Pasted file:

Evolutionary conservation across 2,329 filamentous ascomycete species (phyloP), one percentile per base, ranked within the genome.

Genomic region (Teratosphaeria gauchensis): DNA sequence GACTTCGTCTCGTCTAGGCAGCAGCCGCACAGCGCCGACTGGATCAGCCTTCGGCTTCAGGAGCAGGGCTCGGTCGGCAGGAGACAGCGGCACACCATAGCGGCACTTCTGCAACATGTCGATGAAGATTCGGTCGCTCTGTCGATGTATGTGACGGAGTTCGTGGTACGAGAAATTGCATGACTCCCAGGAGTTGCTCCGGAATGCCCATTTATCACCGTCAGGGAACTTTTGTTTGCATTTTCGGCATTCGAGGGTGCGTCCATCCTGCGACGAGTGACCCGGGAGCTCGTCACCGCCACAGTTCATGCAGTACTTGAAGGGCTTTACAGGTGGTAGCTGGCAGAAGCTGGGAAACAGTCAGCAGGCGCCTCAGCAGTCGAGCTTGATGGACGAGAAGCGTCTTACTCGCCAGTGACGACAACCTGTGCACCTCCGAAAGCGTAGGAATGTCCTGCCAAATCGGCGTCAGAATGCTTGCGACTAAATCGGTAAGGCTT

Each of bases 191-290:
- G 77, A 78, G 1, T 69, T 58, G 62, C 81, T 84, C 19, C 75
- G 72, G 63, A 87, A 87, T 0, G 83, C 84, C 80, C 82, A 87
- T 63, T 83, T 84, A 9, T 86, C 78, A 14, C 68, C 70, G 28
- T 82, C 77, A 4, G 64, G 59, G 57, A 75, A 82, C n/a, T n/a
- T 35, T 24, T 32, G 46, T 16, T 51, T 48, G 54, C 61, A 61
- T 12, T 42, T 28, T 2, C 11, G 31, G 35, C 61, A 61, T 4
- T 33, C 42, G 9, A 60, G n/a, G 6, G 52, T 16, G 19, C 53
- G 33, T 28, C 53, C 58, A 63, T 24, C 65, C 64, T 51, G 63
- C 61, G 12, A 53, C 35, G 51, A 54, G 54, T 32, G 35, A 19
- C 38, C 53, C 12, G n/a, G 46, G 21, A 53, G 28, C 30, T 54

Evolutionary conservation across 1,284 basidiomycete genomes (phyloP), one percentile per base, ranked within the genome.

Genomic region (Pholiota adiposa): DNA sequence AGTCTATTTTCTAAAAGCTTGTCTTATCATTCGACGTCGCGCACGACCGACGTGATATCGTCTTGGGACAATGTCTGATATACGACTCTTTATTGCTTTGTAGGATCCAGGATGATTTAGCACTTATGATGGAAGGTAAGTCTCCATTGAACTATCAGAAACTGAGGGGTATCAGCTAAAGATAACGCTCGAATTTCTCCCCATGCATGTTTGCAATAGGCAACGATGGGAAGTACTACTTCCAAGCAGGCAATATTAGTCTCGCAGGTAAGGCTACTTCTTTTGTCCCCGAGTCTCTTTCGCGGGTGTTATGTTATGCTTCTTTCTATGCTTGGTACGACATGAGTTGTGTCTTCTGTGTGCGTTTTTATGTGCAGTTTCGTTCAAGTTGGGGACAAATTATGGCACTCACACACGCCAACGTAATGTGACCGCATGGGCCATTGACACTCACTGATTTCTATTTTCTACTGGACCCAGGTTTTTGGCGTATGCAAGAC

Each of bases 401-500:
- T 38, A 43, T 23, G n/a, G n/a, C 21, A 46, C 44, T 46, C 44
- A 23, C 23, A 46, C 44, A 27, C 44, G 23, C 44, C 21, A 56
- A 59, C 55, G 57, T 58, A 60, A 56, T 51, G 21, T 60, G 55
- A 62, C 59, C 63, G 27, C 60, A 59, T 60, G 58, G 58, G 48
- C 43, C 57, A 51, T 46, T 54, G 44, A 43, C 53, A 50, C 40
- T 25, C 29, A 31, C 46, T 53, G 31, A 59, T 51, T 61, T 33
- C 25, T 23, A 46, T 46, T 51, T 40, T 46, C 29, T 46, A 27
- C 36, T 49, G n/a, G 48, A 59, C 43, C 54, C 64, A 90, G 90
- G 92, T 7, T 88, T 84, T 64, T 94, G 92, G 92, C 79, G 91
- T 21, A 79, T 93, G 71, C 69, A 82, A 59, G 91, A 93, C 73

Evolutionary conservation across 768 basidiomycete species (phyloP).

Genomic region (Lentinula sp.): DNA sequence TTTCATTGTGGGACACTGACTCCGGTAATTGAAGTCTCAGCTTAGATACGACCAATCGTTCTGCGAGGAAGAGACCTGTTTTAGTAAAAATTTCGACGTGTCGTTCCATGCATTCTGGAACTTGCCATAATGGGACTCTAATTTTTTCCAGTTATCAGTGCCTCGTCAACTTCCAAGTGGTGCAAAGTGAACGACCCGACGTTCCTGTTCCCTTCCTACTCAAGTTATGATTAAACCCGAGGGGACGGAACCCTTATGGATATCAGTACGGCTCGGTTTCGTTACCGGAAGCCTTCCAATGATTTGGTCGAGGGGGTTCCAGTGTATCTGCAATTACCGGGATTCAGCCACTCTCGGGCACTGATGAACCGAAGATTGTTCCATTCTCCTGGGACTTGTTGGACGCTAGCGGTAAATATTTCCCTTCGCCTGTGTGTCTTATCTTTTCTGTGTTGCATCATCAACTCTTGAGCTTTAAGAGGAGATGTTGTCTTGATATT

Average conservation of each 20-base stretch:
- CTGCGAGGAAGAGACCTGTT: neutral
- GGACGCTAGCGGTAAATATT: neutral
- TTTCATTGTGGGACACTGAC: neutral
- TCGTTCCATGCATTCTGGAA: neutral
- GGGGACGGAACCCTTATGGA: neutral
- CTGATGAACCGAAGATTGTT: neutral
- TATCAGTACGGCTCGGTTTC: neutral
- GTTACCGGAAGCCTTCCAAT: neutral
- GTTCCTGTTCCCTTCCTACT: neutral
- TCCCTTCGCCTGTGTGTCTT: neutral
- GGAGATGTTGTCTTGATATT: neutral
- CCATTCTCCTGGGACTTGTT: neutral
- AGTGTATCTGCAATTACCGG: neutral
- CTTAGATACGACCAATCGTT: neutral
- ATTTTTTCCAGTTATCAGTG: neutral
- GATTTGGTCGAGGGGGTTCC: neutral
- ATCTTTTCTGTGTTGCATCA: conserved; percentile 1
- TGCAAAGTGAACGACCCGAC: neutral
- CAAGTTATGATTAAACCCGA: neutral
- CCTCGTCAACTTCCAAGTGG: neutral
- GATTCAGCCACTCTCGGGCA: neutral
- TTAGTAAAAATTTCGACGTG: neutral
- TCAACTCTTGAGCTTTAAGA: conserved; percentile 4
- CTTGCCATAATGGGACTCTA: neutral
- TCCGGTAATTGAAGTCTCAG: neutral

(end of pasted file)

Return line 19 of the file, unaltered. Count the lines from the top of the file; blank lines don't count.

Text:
- A 59, C 55, G 57, T 58, A 60, A 56, T 51, G 21, T 60, G 55